Maduro apparently groomed for rotation


Righty given four innings

Mercedes limited to one

March 16, 2000|By Roch Kubatko | Roch Kubatko,SUN STAFF

PORT CHARLOTTE, Fla. -- At this stage of the spring, Orioles manager Mike Hargrove refuses to begin defining roles in the rotation or the bullpen. But the signs are becoming more obvious.

Calvin Maduro, who is competing for the fifth starter's job while Scott Erickson recovers from arthroscopic surgery on his right elbow, was allowed to go four innings yesterday in the Orioles' 2-0 loss to the Texas Rangers at Charlotte Stadium. He struggled in the first, allowing two hits and a run, and walking one, but blanked the Rangers during the last three innings.

Maduro is scheduled to start again Monday while most Orioles enjoy their only day off. He'll go to the minor-league complex in Sarasota to face the Pittsburgh Pirates, as Hargrove attempts to keep him on four days' rest.

Meanwhile, Jose Mercedes again was held to one inning yesterday, this time getting through the seventh without allowing a run. He also is in the mix for the fifth starter's job, but appears to be more of a candidate to pitch in long relief by the way he's being used.

Can anything be read into this? "No, not yet," Hargrove said. "I think you can look at the way we have it set up and get an idea there are seven or eight guys we're looking at. I'd be lying if I said Calvin Maduro wasn't involved in the competition for one of the roles and maybe doing real well in winning that spot. But all of that will settle itself out."

Maduro helped his cause yesterday by picking off Royce Clayton in the first inning after issuing a leadoff walk. He allowed a two-out hit to Gabe Kapler in the second and a one-out infield hit to Clayton in the third before retiring the last five batters he faced. Maduro walked one and struck out three in his longest outing of the spring.

"I was rushing too much out there in the first inning," said Maduro, who is out of options and must clear waivers before being sent to the minors. "After that, I went back out there and was more relaxed."

Pitching coach Sammy Ellis suggested after the game that Maduro change his routine in the bullpen before his next start.

"He said, `Next time you're warming up, we'll have a different plan,' " said Maduro, who has given up three runs and nine hits in 10 innings.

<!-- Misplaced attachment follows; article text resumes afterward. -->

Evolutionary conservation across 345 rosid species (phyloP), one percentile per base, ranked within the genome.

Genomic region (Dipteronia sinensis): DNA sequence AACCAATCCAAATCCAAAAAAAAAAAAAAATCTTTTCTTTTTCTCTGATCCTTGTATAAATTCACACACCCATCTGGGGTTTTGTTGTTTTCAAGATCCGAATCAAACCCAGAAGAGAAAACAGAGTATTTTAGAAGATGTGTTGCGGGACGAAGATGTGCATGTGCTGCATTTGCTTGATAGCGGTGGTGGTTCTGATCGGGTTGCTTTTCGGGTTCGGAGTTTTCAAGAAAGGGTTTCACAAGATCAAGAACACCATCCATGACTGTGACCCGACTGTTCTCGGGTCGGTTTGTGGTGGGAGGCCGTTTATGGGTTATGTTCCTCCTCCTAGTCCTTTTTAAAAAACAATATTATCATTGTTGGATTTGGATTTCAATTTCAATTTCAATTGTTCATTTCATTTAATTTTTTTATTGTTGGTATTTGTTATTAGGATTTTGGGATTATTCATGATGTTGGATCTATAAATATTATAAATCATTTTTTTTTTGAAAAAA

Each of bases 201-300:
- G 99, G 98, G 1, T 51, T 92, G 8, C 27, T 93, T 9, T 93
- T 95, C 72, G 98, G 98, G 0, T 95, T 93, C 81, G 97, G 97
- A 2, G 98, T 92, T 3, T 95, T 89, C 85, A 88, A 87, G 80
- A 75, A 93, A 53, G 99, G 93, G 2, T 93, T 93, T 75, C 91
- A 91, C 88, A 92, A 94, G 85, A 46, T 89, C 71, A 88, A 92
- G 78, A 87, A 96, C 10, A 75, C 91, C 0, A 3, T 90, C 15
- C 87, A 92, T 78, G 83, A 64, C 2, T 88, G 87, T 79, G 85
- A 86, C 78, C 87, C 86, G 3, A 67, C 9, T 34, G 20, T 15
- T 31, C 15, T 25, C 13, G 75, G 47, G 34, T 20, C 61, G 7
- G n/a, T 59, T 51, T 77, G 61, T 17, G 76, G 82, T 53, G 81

As for the possibility of joining the rotation, which becomes more realistic with each outing, Maduro said: "I know I'm in the mix to win the spot, but I'm not going to think about it when I go out there. Even if I win a job in the bullpen, I'll be happy. I just want to stay with this team."

Palmeiro healthy, optimistic

Former Oriole Rafael Palmeiro was denied a home run in the first inning yesterday when a strong wind knocked the ball down on the warning track, where center fielder Eugene Kingsale made the catch. Ivan Rodriguez, who had singled in a run, was so sure the ball was going out that he already had rounded second base and was doubled off first.

Palmeiro was batting .320 with one homer and two RBIs in nine games before yesterday. His right knee, which he had scoped last spring, still isn't fully recovered, but he's able to play first base and drive the ball as consistently as ever.

"The knee's much better," he said. "It's not 100 percent, and I don't know that it'll ever be 100 percent, but it feels pretty good. I still run OK. I'm running a lot better than last year, though I'm not trying to go all-out right now. I'm not limited. I can do whatever I have to do."

Palmeiro endorsed the changes made by the Rangers' front office over the winter, even the blockbuster deal that sent his friend, Juan Gonzalez, to the Detroit Tigers.

Asked whether there was a different feeling without Gonzalez, Palmeiro said: "It's a positive feeling. We've got young players coming in now, like Ruben Mateo and Gabe Kapler -- guys who can be impact players right away. We wanted to get younger. That was a must. The big thing is everybody is focused and excited. We have big goals. We're trying to get to the World Series.

"I personally miss Juan because he was a close friend. But baseball's a business and people move on. We have to make the best of what we have."

The Rangers added three left-handers to their rotation, including Darren Oliver, who started yesterday and no-hit the Orioles for 4 1/3 innings. People within the industry interpreted the moves as being linked to the New York Yankees, who are more vulnerable to left-handed pitching. But Palmeiro said it's too early to begin thinking about the two-time defending world champions, who have become a postseason thorn in the Rangers' side.

"I'm not worried about the Yankees," he said. "Everybody keeps talking about the lefties and the Yankees, but we've got to get to the playoffs and they've got to get to the playoffs, and then there's got to be a matchup. We can't worry about the Yankees much. I don't think they're worried about us."

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